Art has always been the balm for difficult times. So, while we move through these disquieting days, we encourage you to keep art, culture and heritage in your daily life. Keep your body healthy, your mind expanding and your spirits high.
Here are just a few ways that you connect and learn online with us and experience #MOAFromHome.
Follow MOA on Social Media
MOA Conservation + Collections: Instagram
Explore the MOA Collections Online
Discover nearly 50,000 objects in the MOA Collections online. Search different objects by places, peoples, cultures, categories, and even time. Or, explore by keyword to uncover something new.
Take a Virtual Tour of the Great Hall
“Walk” through this 360° virtual tour of the stunning Great Hall and read more about the massive carvings that fill it. (Best experienced in full-screen view. Click and drag to align the swirl-cursor with the target circles to move through the space and to pop up object information.)
Explore the MOA Archives Online
In the MOA Archives you’ll find historical documents and photographs about the Museum, First Nations of the Pacific Northwest, the history of British Columbia, along with many other surprising gems.
Read MOA Stories
MOA Stories are blog posts that offer a behind-the-scenes, deep-in-the-recesses look into MOA. Read in-depth profiles of objects and artists, and about projects from different museum departments.
Read MOA Sourcebooks + Museum Notes + MOA Magazines
MOA Sourcebooks focus on objects, artists or areas of cultural significance. Museum Notes provide supplementary content related to different past exhibitions. MOA Magazine is our twice-annual print publication for MOA Members—now available online for everyone.
Watch MOA Videos
Enjoy MOA videos on our YouTube channel, which highlight exhibitions, artists, events, storytelling and knowledge-sharing.
Ask MOA: What Is It?
Do you have an artwork or other mystery object at home that you’ve always wondered about? Ask MOA: What Is It? and let our curators and collections staff offer their expertise. Click here to read different featured cases.
Colour MOA Textile Colouring Cards
Download and print these MOA Textile Colouring Cards, which feature patterns from textiles in the MOA Collections. Fun for adults and children alike (we all need some soothing activities right now)!
Teach with #MOAFromHome: Online Lessons for Teachers
Whether you’re a teacher, parent or caretaker, #MOAFromHome: Online Lessons for Teachers helps you bring world cultures, new ideas and new experiences into the home classroom.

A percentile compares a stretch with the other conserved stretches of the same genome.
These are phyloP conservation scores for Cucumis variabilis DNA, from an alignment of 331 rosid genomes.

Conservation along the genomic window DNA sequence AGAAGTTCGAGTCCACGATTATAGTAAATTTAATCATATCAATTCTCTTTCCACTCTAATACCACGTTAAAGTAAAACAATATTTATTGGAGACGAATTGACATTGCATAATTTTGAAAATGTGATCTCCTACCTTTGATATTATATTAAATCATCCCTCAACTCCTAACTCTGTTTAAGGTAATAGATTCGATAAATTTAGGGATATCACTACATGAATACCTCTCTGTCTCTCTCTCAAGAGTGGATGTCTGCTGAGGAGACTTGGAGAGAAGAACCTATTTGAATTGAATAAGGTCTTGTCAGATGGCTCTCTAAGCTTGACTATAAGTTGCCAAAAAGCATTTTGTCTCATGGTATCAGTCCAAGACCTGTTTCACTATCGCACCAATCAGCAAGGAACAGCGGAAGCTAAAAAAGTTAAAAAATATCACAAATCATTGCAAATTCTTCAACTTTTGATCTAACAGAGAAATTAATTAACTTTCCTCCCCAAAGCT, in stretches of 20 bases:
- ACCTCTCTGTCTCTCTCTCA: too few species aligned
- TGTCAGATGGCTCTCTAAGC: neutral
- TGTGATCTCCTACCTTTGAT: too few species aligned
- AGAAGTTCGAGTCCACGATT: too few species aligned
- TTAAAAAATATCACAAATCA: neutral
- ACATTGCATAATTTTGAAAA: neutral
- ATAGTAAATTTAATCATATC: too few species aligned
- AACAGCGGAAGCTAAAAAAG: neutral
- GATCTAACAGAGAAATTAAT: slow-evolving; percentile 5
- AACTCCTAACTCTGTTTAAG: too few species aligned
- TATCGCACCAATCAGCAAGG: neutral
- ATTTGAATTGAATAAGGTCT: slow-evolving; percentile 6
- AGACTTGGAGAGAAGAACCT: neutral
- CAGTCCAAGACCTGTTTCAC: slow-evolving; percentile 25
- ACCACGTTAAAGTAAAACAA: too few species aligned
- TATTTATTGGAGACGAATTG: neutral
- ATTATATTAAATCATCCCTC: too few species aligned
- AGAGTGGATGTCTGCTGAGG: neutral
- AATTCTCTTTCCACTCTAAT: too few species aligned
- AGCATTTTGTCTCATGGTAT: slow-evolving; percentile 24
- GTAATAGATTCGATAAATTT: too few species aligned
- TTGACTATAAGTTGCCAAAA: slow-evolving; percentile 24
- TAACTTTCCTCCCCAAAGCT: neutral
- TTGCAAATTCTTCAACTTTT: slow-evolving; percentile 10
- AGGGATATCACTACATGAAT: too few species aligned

MOA Experiment at Home: Create a Damp Micro-environment
What impact does the museum environment have on its collections? Using objects you already have at home, this MOA Experiment at Home will teach you how to and test out the impacts of a damp and salty micro-environment.
Zoom with MOA: Virtual Backgrounds
Change up your work-from-home routine and have your next Zoom meeting or gathering against stunning MOA Virtual Backgrounds.
Home Rhythms with MOA
In MOA’s new music lesson series, musicians Olivia Shaw and Balam S. Antonio teach us how to make collaborative music from home. These educational videos are suitable for families and kids of all ages.
“The Danger of a Single Story”: Webinar Recording
A Taste of RumSalt: An Original MOA Podcast
Vancouver-based musician Alex Morison walks the listener through his collaborative creative process as he composes his new album with The RumSalt Ensemble. This monthly podcast is created for audiophiles, the culturally curious, and lovers of the bizarre.
Museum of Me: Stories from Our Homes
There’s no better time to start looking within your own home for stories of inspiration, history and identity. What objects in your life represent the expressions of your heritage, culture, lineage or creativity? We asked MOA staff to curate their own #MuseumofMe—explore their fascinating objects, artworks and photos.
Knowledge Keepers: A MOA Original Video Series
Watch videos of traditional Indigenous knowledge keepers as they teach us about the ancient art traditions of cedar harvest, Indigenous plants, and salmon fishing. In a world of great unrest from environmental struggles, their voices and teachings are essential to document for future generations.